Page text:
By David Norlach
The only way people are going to learn about male breast cancer is if we talk about it. I’ve become extremely outspoken since my diagnosis at age 60.
It was a beautiful morning in 1997 and I was heading out to play golf. While in the shower I felt something like a pea and noticed my nipple was inverted. I didn’t think anything of it. Why would I? Men don’t get breast cancer.
Two days later, the same thing happened again. The lump and inverted nipple still present. I showed my wife and we decided to call our GP. My doctor, a woman, assured me it was probably nothing, but told me I needed a mammogram. What? Men don’t need mammograms.
It showed something that needed checking. The doctor wanted to do a biopsy. His office was next to the hospital so they did the biopsy in one-half hour.
Bam. “You have breast cancer.” He said I was only one of a few cases he had seen in his career. I asked him “What do we do now?”
The first thing was to find the best surgeon in town. There was no time to mess around. Three days later I heard about sentinel nodes, surgical plans, mastectomies – things I knew nothing about.
The doctor said it would be about 30 days before surgery because of his heavy operating schedule. Two days later I got a call and the doctor told me he had postponed less critical surgeries to get me in and I should come in for my surgery the next morning.
Less than two weeks after I first noticed the inverted nipple, I had a modified radical mastectomy. My breast cancer was caught early and I was a very lucky man.
A couple of nights after being home from the hospital, I remember waking up in the middle of the night worried about the drain in my arm pit. It was filled with blood clots, so we went to the emergency room. I was told everything was normal, but it would have been nice if the doctor warned me.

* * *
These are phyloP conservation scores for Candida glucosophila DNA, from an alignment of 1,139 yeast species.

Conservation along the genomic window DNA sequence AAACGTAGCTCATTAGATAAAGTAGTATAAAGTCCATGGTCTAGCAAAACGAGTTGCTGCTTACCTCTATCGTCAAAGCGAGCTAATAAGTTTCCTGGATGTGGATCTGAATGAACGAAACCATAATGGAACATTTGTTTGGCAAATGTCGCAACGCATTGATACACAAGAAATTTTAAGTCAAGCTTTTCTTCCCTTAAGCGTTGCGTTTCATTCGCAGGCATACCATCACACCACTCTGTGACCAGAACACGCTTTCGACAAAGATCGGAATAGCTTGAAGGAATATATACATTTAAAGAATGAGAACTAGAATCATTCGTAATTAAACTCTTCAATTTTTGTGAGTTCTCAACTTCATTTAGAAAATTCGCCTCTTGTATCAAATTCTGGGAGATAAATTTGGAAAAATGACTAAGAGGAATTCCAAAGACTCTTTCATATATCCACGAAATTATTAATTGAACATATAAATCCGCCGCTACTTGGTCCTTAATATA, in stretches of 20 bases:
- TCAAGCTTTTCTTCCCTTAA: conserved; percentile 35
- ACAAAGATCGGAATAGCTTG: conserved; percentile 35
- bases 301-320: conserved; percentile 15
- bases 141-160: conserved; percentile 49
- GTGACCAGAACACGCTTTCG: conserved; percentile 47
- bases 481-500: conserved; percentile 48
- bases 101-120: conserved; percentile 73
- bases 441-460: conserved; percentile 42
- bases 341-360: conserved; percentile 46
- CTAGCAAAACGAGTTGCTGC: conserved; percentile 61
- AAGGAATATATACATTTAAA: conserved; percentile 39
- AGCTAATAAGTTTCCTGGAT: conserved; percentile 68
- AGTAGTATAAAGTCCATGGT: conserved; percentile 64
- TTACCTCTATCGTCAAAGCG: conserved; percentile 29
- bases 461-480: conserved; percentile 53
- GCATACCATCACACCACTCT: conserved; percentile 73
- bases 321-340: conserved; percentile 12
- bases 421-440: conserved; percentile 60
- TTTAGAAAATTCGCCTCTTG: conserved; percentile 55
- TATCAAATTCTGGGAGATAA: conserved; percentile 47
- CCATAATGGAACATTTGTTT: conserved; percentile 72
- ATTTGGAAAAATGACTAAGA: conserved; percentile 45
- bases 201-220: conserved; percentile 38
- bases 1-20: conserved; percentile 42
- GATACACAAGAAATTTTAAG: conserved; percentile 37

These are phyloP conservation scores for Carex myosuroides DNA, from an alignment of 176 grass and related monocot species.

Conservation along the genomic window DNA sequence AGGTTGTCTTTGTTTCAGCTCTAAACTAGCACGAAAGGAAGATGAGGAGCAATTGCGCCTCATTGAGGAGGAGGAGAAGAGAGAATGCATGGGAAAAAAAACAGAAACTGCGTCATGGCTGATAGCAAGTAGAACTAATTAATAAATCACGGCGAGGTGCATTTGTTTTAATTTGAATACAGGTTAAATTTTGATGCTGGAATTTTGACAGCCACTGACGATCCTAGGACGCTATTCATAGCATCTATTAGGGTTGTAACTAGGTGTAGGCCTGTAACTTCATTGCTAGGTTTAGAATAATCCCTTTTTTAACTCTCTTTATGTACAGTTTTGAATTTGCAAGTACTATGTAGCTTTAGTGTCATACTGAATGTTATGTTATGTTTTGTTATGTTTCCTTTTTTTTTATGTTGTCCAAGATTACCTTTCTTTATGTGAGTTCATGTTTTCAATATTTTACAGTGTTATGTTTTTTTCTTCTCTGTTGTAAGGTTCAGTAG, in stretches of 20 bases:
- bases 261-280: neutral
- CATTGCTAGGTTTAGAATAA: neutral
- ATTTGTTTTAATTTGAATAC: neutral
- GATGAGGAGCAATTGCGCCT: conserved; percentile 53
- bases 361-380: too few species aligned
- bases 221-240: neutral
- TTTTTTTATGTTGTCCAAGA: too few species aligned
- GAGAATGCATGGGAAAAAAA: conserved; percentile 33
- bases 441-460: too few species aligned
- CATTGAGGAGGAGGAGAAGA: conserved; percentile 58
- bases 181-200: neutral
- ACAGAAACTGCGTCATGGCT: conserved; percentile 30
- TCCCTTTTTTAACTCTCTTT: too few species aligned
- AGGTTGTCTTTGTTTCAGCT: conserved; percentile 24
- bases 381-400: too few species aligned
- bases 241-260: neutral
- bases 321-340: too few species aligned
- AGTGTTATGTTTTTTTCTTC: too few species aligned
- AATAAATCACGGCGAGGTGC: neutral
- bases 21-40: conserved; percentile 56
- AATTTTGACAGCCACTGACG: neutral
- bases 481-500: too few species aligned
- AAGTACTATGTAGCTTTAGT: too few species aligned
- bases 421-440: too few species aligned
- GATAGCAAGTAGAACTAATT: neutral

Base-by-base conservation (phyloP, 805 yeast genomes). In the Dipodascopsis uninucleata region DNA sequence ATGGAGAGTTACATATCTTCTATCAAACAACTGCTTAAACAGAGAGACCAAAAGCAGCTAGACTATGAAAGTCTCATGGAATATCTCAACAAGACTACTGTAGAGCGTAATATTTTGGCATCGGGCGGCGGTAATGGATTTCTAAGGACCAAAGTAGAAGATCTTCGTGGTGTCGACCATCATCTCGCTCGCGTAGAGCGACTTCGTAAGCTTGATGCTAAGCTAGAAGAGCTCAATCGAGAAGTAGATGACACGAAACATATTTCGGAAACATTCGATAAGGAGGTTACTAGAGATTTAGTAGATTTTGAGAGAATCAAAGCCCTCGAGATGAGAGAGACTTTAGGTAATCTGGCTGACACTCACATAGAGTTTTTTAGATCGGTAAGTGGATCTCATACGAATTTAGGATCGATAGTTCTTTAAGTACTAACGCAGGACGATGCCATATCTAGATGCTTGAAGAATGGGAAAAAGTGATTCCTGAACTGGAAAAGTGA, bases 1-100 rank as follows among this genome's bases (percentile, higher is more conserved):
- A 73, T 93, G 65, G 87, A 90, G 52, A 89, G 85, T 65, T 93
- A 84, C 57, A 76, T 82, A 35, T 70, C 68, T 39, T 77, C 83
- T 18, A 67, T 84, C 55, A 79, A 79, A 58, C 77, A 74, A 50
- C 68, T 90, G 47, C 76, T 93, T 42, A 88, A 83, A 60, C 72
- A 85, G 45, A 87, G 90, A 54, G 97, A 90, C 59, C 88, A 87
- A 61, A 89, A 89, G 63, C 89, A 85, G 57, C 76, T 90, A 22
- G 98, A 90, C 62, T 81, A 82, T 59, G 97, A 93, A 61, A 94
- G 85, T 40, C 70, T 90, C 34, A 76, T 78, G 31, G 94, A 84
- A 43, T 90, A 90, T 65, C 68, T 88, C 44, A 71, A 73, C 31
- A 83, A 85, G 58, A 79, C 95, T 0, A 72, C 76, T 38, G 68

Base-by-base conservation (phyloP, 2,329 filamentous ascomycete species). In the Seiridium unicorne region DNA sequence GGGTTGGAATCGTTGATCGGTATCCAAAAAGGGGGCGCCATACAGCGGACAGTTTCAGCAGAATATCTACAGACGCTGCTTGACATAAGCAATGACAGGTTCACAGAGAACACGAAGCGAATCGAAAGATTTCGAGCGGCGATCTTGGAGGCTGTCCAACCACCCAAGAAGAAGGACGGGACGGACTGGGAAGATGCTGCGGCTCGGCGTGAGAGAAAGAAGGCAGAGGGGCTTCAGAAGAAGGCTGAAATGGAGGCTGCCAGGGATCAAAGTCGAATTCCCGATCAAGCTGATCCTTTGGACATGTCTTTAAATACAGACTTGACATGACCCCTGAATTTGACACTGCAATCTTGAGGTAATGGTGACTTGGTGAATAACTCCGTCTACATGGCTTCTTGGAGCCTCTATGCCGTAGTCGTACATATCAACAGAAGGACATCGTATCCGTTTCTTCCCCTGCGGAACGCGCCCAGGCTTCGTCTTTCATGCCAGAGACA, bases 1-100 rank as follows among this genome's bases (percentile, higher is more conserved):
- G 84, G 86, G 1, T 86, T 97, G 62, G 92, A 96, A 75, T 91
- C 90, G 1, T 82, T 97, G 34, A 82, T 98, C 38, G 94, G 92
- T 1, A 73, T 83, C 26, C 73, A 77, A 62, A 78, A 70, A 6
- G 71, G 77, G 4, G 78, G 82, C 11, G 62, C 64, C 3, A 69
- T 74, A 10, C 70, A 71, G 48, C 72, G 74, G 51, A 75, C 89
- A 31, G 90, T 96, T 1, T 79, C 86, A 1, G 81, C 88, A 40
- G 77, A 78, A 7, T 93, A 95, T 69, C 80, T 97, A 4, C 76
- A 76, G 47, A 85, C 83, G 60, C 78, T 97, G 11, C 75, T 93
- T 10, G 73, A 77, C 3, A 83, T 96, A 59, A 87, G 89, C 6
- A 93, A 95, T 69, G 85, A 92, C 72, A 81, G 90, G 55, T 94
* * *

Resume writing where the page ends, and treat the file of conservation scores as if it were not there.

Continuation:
Thankfully I had a very understanding wife by side who helped me through everything. We told our very small family and shared my breast cancer news with friends.
I think God gave me this breast cancer for a reason. I was looking for a clue, but didn’t know why. Breast cancer is unusual in men and I survived.
A year after my diagnosis I got a call from the American Cancer Society and learned about their Relay For Life event. They asked me to come over, but I didn’t really know much about what they were doing. It was a Friday night, I was put in a tent and given a brown bag. There were notes from people honoring loved ones with cancer and we wrote the notes directly on the bags. Then the bags were filled with sand and candles and illuminated in the dark. We did what’s called a “survivor lap” around a track and people began clapping. It was then I said to myself “I think I’ve found out why I’m here.” I cried. It was the first time my wife ever saw me cry like that.
Because of my professional experiences as a management and training consultant, The American Cancer Society asked me to speak with people who conduct Relay For Life events throughout the USA. A few weeks later I got
a call about helping to build a national leadership team. The team taught volunteers how to run the Relays, fund raise, build teams, etc. When my wife developed symptoms for pancreatic cancer I cut back on my travels for ACS and had to slow down. She had Whipple surgery and God was with us-she did not have cancer.
If you think something’s wrong with you or anyone in your family go get checked. If something’s different, if you haven’t had it before, if it came out of nowhere, go get it checked. Don’t be a tough macho guy. Early detection is so important when it comes to male breast cancer. Leave no stone unturned. If it takes a biopsy to determine whether you have cancer or not, do it. I thought my symptoms would go away and they didn’t. This was so different, remarkably different.
There were few, if any, conversations about genetic testing 18 years ago. I took Tamoxifen for five years and had no side effects. For me, it was just like taking aspirin. I did develop lymphedema about a year and a half after my surgery. It took a year to go away and I traveled around the state of Massachusetts talking about lymphedema and male breast cancer.
I found that I can talk about breast cancer with women in a way men can’t because I can empathize with the ladies. I know what it’s like to get a mammogram and have those plates push together and wait for results.
I am part of a Reach to Recovery organization with the American Cancer Society and have spoken with many men diagnosed with breast cancer or recovering from surgery. This is another reason I think I survived breast cancer.
So—here I am—18 years of survivor. I am pleased to participate in the Male Breast Cancer Coalition. I look forward to being an active member.